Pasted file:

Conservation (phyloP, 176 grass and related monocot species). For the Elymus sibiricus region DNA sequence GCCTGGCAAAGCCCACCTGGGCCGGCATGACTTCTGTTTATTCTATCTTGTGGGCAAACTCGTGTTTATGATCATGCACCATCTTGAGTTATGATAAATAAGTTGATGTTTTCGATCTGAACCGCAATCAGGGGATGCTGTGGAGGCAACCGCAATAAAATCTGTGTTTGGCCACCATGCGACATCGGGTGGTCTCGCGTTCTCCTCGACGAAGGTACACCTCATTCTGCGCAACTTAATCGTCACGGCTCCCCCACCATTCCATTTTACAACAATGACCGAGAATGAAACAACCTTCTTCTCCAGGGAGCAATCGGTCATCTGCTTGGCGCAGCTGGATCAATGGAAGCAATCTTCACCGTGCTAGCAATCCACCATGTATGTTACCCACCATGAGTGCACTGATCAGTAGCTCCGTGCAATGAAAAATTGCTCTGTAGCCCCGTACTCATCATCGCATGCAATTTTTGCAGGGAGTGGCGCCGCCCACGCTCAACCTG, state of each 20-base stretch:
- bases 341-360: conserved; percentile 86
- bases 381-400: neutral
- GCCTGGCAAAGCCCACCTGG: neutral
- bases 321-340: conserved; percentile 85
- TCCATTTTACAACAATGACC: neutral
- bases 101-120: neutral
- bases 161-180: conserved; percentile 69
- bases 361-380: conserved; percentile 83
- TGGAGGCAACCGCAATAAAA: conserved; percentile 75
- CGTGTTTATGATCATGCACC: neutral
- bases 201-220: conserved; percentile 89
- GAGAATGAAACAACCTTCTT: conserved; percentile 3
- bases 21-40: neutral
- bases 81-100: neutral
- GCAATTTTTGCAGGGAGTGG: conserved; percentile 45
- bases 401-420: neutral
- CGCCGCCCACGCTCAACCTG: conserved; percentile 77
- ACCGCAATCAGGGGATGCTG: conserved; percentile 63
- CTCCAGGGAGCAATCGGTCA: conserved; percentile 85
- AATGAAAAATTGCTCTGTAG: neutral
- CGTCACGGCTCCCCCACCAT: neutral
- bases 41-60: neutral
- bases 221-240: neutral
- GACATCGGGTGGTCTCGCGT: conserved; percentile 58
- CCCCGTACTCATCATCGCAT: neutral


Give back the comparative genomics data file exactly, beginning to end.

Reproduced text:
Conservation (phyloP, 176 grass and related monocot species). For the Elymus sibiricus region DNA sequence GCCTGGCAAAGCCCACCTGGGCCGGCATGACTTCTGTTTATTCTATCTTGTGGGCAAACTCGTGTTTATGATCATGCACCATCTTGAGTTATGATAAATAAGTTGATGTTTTCGATCTGAACCGCAATCAGGGGATGCTGTGGAGGCAACCGCAATAAAATCTGTGTTTGGCCACCATGCGACATCGGGTGGTCTCGCGTTCTCCTCGACGAAGGTACACCTCATTCTGCGCAACTTAATCGTCACGGCTCCCCCACCATTCCATTTTACAACAATGACCGAGAATGAAACAACCTTCTTCTCCAGGGAGCAATCGGTCATCTGCTTGGCGCAGCTGGATCAATGGAAGCAATCTTCACCGTGCTAGCAATCCACCATGTATGTTACCCACCATGAGTGCACTGATCAGTAGCTCCGTGCAATGAAAAATTGCTCTGTAGCCCCGTACTCATCATCGCATGCAATTTTTGCAGGGAGTGGCGCCGCCCACGCTCAACCTG, state of each 20-base stretch:
- bases 341-360: conserved; percentile 86
- bases 381-400: neutral
- GCCTGGCAAAGCCCACCTGG: neutral
- bases 321-340: conserved; percentile 85
- TCCATTTTACAACAATGACC: neutral
- bases 101-120: neutral
- bases 161-180: conserved; percentile 69
- bases 361-380: conserved; percentile 83
- TGGAGGCAACCGCAATAAAA: conserved; percentile 75
- CGTGTTTATGATCATGCACC: neutral
- bases 201-220: conserved; percentile 89
- GAGAATGAAACAACCTTCTT: conserved; percentile 3
- bases 21-40: neutral
- bases 81-100: neutral
- GCAATTTTTGCAGGGAGTGG: conserved; percentile 45
- bases 401-420: neutral
- CGCCGCCCACGCTCAACCTG: conserved; percentile 77
- ACCGCAATCAGGGGATGCTG: conserved; percentile 63
- CTCCAGGGAGCAATCGGTCA: conserved; percentile 85
- AATGAAAAATTGCTCTGTAG: neutral
- CGTCACGGCTCCCCCACCAT: neutral
- bases 41-60: neutral
- bases 221-240: neutral
- GACATCGGGTGGTCTCGCGT: conserved; percentile 58
- CCCCGTACTCATCATCGCAT: neutral